Did I miss where you describe how much fat to use? I’m trying to recreate a very old recipe that essentially fried the chicken in its own rendered fat without adding additional fat (and this recipe looks close). Thanks!
I’d say anywhere between 2T and 1/2 a cup depending on your cooking style AND the quality of the chicken you use.
Thank you, this is such an awesome technique! I let some legs soak in lemon juice and then covered them in flour salt pepper and some lemon zest and they are so delicious! Thank you so much!
I don’t have a cast iron skillet. Can I use just a basic cooking pan to fry the chicken? Also I normally just bake a bunch of chicken breasts for about 20-25 minutes at 400 degrees. Do you suggest baking chicken at a lower temp for longer going forward? Thank you.
Alex- you are welcome to create a baked chicken recipe using mine as your inspiration. Cast Iron defiantly makes the chicken a little more yummier (hence why it’s what we cook with 90% of the time)
Any issue with doing chicken breast’s with the thighs and legs?
I have my beloved griswold #8 (I miss when things were built to last, so I digress) and I’ve done variations of this before: brown and bake, same skillet.
Browning I have to imagine cooks 25 percent? gives the thighs (or whatever) a head start? I do it, too. But at 275 or 300.
So my question is about the 350. The skin remains crunchy? If I followed your recipe I’d be inclined to aluminum “tent” the thighs so skin doesn’t get tough.
Sorry to bug you. Of the low and slow oven school, but some nights, like tonight, I don’t have the time. I think this is a wonderful blog. Curious about your thoughts on the chicken. I’ve been juicing about 20 years and I feel I’m plateauing with my regular regime, so I’m checking out what you have here. Thanks–Brent in AZ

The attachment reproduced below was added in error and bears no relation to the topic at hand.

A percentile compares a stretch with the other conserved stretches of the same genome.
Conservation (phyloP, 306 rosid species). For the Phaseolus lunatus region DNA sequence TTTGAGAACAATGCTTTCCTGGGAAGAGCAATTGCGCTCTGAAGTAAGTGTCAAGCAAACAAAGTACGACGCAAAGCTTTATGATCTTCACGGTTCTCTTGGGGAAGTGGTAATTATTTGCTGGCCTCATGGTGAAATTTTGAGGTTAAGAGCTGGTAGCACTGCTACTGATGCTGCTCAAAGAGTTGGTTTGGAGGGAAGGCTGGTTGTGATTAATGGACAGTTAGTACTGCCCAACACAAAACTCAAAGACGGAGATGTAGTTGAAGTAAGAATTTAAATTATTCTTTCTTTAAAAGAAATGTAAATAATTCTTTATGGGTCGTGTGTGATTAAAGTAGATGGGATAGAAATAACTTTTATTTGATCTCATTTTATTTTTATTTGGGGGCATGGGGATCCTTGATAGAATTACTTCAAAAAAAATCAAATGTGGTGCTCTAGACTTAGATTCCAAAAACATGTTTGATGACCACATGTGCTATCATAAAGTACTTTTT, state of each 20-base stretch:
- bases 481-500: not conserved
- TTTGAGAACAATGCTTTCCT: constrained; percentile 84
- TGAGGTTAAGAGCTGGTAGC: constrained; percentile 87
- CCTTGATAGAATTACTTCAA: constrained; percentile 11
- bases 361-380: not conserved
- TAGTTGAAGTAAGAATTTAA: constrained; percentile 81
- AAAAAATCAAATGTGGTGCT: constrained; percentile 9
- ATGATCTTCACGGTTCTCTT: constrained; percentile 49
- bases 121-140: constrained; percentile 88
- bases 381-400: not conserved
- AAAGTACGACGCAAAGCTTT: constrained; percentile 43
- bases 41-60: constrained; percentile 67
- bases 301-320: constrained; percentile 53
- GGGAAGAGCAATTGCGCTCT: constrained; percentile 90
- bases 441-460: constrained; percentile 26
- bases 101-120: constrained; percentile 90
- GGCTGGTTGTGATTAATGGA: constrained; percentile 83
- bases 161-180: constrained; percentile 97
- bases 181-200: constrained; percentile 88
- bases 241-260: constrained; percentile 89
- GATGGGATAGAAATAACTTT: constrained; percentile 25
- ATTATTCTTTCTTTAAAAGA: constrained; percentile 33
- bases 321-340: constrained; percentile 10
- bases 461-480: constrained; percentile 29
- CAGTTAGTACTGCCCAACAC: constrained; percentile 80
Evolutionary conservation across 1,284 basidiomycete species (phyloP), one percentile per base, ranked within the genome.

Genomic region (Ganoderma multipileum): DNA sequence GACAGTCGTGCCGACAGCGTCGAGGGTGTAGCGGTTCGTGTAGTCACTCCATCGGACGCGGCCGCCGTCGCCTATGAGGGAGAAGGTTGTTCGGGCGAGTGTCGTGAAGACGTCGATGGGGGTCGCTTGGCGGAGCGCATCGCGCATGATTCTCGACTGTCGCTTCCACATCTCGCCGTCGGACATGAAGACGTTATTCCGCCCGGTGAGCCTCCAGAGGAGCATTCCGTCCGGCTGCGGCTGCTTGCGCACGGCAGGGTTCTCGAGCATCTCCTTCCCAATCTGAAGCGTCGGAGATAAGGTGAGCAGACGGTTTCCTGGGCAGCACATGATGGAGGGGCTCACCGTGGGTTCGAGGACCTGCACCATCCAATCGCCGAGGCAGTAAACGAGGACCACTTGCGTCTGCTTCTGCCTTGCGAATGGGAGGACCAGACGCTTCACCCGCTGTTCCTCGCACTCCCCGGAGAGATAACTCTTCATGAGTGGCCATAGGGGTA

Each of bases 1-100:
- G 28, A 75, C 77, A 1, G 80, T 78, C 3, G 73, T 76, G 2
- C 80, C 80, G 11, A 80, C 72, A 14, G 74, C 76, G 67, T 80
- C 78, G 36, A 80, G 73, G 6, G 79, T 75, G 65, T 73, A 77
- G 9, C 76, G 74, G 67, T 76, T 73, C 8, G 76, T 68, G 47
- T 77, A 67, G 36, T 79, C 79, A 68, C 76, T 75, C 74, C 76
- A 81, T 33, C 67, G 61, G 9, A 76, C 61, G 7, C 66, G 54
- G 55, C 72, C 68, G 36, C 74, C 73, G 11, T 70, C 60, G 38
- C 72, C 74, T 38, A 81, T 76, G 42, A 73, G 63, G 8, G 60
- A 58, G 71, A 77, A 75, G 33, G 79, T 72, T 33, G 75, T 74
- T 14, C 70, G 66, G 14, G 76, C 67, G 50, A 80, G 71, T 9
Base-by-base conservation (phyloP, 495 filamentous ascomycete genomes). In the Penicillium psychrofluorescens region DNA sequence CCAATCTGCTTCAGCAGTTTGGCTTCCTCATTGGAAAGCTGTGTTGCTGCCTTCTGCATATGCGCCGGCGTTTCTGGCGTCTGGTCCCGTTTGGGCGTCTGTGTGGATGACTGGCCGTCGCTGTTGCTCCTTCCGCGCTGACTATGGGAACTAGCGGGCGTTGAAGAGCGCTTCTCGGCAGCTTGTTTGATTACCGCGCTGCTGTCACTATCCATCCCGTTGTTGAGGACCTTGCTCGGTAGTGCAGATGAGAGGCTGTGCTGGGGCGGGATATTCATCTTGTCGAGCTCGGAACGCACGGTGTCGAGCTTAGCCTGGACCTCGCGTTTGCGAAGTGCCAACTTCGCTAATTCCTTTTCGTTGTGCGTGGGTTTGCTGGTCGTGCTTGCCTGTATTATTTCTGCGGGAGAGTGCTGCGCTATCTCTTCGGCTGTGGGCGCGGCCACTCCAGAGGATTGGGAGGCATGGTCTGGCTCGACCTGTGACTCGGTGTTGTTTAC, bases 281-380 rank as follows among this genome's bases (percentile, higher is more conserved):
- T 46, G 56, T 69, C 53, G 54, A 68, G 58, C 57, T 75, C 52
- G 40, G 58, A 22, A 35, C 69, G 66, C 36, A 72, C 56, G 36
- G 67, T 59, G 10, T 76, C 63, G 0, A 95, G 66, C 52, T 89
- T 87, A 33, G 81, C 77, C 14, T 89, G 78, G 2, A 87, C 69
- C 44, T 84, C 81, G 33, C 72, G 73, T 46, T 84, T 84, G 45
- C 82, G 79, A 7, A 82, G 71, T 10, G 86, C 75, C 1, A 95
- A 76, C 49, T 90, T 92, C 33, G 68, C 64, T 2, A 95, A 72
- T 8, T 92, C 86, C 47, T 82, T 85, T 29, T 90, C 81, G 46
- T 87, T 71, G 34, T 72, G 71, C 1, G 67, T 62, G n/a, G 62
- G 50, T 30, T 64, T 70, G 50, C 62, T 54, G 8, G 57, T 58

Brent – this is a pretty basic cooking technique where you brown your meat first then finish cooking through in the oven. “Bake (in the cast iron skillet, uncovered) at 350 F for 30-45 minutes (until chicken is cooked through and skin is crispy) – If you tent it with foil you’ll trap in moisture that will make your skin soft and soggy – which is counterproductive 🙂 I agree that slow and low is awesome, however the other school of thought is to not over cook, which in this recipe we are only cooking the chicken until it’s cooked through.
While I enjoyed (vegetable) juicing, I have since abandoned the practice because it negatively impacted my blood sugar and played a large part in creating my insulin resistance. I am still fighting to resolve the issue now years later. Drinking straight juices are pure carbohydrate and IMHO not the best practice for everyone. If its working for you that’s awesome!!!
I was searching for a new way to make chicken and came across your recipe. I have a huge cast iron skillet and thought how perfect! Used my own seasoning on the meat, followed the rest of your recipe and WOW! Would never of thought of this myself, so, thanks for sharing!
Thank you so much for this recipe! It’s so good AND easy. I use this all the time. At least 2 or 3 times a month.